My Canada, 142/150: Comedy rocks

Twice within one year many moons ago, two different friends in two different cities whisked me off to a comedy show, saying, “you have to see these guys.”

In the first instance, “these guys” were Greg Malone and Tommy Sexton, touring as a duo but better known as part of Newfoundland’s CODCO troupe that also included Andy Jones, Mary Walsh and Cathy Jones. My university pal in Halifax, George Earles, was from St. John’s and one of his many siblings knew one of Greg’s siblings. Or something like that.

The second time, after I moved to Toronto for the summer to work at the Globe and Mail, my fellow summer staffer, Zsuzsi Gartner from Calgary, raved about some comedians she knew from home performing that night in Toronto. Off we went to the Rivoli on Queen Street West to see The Kids in The Hall.

The latter group — Dave Foley, Scott Thompson, Mark McKinney, Kevin McDonald and Bruce McCullough — went on to land a comedy sketch television show broadcast in Canada and the U.S. from 1989 to 1995; since then, they occasionally reunite for other shows and tours. I was in Montreal in 2007 when they did their first show together in many years at the Just For Laughs comedy festival and I laughed myself silly when, at the end, Mr. Tyzik (McKinney) crunched everyone’s heads. (If that sentence makes no sense to you, you’ve never seen The Kids In The Hall). To quote IMDB, this sketch comedy troupe “more often than not, puts bizarre, unique, and insane twists in their skits.” Foley later became a regular in U.S. sitcom world, with a lead role in Talk Radio; McKinney was a lead in the creative team for Slings and Arrows.

As much as I enjoyed “The Kids”, though, even from those early days, the Newfoundlanders stole my comedy heart. The impressions! The jabs! The satire!

Two comedy partners of Malone and Sexton (who died from AIDS complications in 1993), Mary Walsh and Cathy Jones, joined Newfoundlanders Rick Mercer and Greg Thomey in 1993 to create This Hour Has 22 Minutes, a weekly comedic political commentary and satire show that, 24 years later, still airs on CBC Television, although only Jones remains from the original quartet of performers. The current crew — Jones, Mark Critch, Shaun Majumder and Susan Kent — are all Newfoundlanders.

Canadians “are great observers of American culture,” Rick Mercer has said. “We look like them and sound like them. We’re so much like them except at the end of the day, we’re not, and that gives us a distinct advantage when we’re satirizing American culture.”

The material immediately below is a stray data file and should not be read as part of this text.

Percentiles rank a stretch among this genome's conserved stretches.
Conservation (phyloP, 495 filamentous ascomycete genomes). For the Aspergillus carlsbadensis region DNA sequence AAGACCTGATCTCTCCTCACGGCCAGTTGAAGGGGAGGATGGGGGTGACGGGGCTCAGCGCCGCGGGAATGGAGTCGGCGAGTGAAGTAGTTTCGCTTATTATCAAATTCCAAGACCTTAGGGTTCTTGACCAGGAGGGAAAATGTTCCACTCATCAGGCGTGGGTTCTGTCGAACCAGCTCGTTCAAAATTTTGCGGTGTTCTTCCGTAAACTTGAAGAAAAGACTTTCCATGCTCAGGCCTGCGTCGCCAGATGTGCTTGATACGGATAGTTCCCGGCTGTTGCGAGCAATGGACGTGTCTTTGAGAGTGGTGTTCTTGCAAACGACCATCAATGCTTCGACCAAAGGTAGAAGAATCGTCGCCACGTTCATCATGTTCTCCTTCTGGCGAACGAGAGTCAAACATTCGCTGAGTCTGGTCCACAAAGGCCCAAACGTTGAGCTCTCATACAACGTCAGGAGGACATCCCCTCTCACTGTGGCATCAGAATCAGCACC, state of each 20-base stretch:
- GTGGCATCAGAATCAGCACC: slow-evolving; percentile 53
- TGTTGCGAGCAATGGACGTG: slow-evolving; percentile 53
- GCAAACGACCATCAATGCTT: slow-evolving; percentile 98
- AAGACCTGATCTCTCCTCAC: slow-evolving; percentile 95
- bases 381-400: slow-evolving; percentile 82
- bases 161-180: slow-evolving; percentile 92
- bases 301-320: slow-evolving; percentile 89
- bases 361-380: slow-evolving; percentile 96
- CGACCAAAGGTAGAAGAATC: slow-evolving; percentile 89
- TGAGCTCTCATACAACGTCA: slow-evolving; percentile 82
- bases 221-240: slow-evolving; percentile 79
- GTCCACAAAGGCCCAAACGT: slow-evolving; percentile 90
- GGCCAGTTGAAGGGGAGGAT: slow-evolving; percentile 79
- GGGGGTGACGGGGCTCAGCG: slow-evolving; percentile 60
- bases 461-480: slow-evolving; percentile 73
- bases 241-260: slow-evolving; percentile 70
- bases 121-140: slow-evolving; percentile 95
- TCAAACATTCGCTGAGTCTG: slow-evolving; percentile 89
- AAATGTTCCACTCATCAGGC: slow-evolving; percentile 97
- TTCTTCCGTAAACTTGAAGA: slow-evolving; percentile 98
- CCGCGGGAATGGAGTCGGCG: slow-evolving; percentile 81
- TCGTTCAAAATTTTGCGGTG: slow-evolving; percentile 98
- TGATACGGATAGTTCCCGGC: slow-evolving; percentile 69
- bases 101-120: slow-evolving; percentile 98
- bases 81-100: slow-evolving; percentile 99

I’d extend that a notch to say that Newfoundlanders have that same kind of “we’re like them, but we’re not” ironic distance from the rest of Canada, particularly the political power brokers of Ottawa and the financial finaglers of Toronto, that make them the ideal satirists of all Canadian foibles.

Walsh’s take-no-prisoners alter ego, Marg Delahanty (who also appears as Marg, Princess Warrior) is a comic creation that moved beyond the stage and studio into real-life settings: she became famous for ambushing political and other authority figures at news conferences, announcements, and public events. I am guessing (perhaps wrongly) that CBC producers cleared these gigs with security guard details before they happened and perhaps the politicians were in on the joke, but these were classic King’s Fool moments: speaking truth directly to power, coated in a comic icing.

Mercer went on to his own series in 2004, The Mercer Report, which has now run for 13 years on CBC. He’s famous for his Rick Rants, where he eloquently spouts off on whatever has infuriated him that week (usually politicians) while pacing along a graffiti-decorated alley. He even collected these monologues into a book in 2012, A Nation Worth Ranting About.

There are other rich Canadian comedy mines, notably the earlier Second City TV show, (1976-1984), which grew out of Toronto’s Second City live venue comedy troupe. Its performers included later-Hollywood-famous comedians John Candy, Joe Flaherty, Eugene Levy, Andrea Martin, Rick Moranis, Catherine O’Hara, Harold Ramis, Martin Short, and Dave Thomas. Canadian comedian and entrepreneur Mark Breslin founded Yuk Yuks comedy clubs, credited with launching the careers of comedians Howie Mandel, Jim Carrey, Norm Macdonald, and Tom Green. Russell Peters, a Canadian-born stand-up comic whose parents migrated to Canada from India, has gained a huge following.

Even the producer of the oh-so-American Saturday Night Live  late-night comedy show —currently experiencing a relevancy resurgence with its skewering of the Trump administration — is led by a Canadian, Lorne Michaels.

My current favourite Canadian comics are in Baroness Von Sketch Show, which carries on CBC TV’s tradition of supporting satire, this time led by an all-women cast: Carolyn Taylor, Meredith MacNeill, Aurora Browne, and Jennifer Whaler. The show, launched in 2016, doesn’t target government officials: rather, they zap the drug store staff who harass a woman trying to buy medicine for a yeast infection; the odd politics of being a cottage guest; the hopeful and hilariously recognizable way moms say, “hel-loooo.” National Post commentator David Barry wrote, “These parodies are much closer to the Kids in the Hall’s deep-seated frustration with the absurdity of early-90s suburbia, born of being inescapably steeped in it, not distantly dismissive of it.”

“If you can’t laugh at yourself, who can you laugh at?” my mother used to say.  Canada’s comics’ share the same home truth.

Main image: Cast of This Hours Has 22 Minutes, 1997, Anita Kunz, M2012.114.9: With permission, McCord Museum, Montreal.


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